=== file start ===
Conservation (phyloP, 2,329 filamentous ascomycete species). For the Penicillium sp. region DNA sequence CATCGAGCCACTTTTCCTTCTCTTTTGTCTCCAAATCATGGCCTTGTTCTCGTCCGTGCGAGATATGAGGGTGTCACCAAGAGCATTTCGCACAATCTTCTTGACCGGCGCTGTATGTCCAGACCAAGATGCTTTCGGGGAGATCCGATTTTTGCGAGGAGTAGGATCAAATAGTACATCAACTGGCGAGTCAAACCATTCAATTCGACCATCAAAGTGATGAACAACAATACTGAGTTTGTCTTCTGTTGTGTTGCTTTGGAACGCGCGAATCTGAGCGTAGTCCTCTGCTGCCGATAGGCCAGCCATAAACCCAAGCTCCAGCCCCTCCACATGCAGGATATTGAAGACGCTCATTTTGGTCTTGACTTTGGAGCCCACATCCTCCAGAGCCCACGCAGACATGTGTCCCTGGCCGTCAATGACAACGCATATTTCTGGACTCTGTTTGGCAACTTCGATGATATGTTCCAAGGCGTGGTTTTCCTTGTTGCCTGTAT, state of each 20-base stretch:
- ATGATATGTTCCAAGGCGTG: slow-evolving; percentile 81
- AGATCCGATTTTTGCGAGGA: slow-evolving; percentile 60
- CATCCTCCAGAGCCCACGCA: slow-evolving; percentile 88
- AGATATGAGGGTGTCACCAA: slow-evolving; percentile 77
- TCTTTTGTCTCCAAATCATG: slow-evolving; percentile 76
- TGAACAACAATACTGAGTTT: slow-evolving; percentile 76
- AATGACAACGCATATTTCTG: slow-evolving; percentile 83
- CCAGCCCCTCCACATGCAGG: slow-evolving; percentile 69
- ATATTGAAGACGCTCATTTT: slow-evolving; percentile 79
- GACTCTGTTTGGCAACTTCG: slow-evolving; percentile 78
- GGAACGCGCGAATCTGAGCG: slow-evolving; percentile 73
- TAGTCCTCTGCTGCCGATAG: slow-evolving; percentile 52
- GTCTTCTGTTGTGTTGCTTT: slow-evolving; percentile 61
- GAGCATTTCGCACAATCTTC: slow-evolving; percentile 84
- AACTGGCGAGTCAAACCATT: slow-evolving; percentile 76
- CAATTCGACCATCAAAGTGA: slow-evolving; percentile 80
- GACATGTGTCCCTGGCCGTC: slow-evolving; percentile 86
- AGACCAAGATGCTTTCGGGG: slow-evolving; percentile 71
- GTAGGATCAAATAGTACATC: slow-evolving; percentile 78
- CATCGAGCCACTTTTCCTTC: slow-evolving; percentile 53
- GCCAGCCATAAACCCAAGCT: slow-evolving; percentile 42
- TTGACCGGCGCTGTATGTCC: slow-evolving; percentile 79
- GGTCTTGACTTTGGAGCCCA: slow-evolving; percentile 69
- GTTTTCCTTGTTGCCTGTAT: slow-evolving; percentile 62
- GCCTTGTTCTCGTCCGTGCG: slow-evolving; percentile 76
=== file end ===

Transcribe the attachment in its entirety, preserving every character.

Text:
Conservation (phyloP, 2,329 filamentous ascomycete species). For the Penicillium sp. region DNA sequence CATCGAGCCACTTTTCCTTCTCTTTTGTCTCCAAATCATGGCCTTGTTCTCGTCCGTGCGAGATATGAGGGTGTCACCAAGAGCATTTCGCACAATCTTCTTGACCGGCGCTGTATGTCCAGACCAAGATGCTTTCGGGGAGATCCGATTTTTGCGAGGAGTAGGATCAAATAGTACATCAACTGGCGAGTCAAACCATTCAATTCGACCATCAAAGTGATGAACAACAATACTGAGTTTGTCTTCTGTTGTGTTGCTTTGGAACGCGCGAATCTGAGCGTAGTCCTCTGCTGCCGATAGGCCAGCCATAAACCCAAGCTCCAGCCCCTCCACATGCAGGATATTGAAGACGCTCATTTTGGTCTTGACTTTGGAGCCCACATCCTCCAGAGCCCACGCAGACATGTGTCCCTGGCCGTCAATGACAACGCATATTTCTGGACTCTGTTTGGCAACTTCGATGATATGTTCCAAGGCGTGGTTTTCCTTGTTGCCTGTAT, state of each 20-base stretch:
- ATGATATGTTCCAAGGCGTG: slow-evolving; percentile 81
- AGATCCGATTTTTGCGAGGA: slow-evolving; percentile 60
- CATCCTCCAGAGCCCACGCA: slow-evolving; percentile 88
- AGATATGAGGGTGTCACCAA: slow-evolving; percentile 77
- TCTTTTGTCTCCAAATCATG: slow-evolving; percentile 76
- TGAACAACAATACTGAGTTT: slow-evolving; percentile 76
- AATGACAACGCATATTTCTG: slow-evolving; percentile 83
- CCAGCCCCTCCACATGCAGG: slow-evolving; percentile 69
- ATATTGAAGACGCTCATTTT: slow-evolving; percentile 79
- GACTCTGTTTGGCAACTTCG: slow-evolving; percentile 78
- GGAACGCGCGAATCTGAGCG: slow-evolving; percentile 73
- TAGTCCTCTGCTGCCGATAG: slow-evolving; percentile 52
- GTCTTCTGTTGTGTTGCTTT: slow-evolving; percentile 61
- GAGCATTTCGCACAATCTTC: slow-evolving; percentile 84
- AACTGGCGAGTCAAACCATT: slow-evolving; percentile 76
- CAATTCGACCATCAAAGTGA: slow-evolving; percentile 80
- GACATGTGTCCCTGGCCGTC: slow-evolving; percentile 86
- AGACCAAGATGCTTTCGGGG: slow-evolving; percentile 71
- GTAGGATCAAATAGTACATC: slow-evolving; percentile 78
- CATCGAGCCACTTTTCCTTC: slow-evolving; percentile 53
- GCCAGCCATAAACCCAAGCT: slow-evolving; percentile 42
- TTGACCGGCGCTGTATGTCC: slow-evolving; percentile 79
- GGTCTTGACTTTGGAGCCCA: slow-evolving; percentile 69
- GTTTTCCTTGTTGCCTGTAT: slow-evolving; percentile 62
- GCCTTGTTCTCGTCCGTGCG: slow-evolving; percentile 76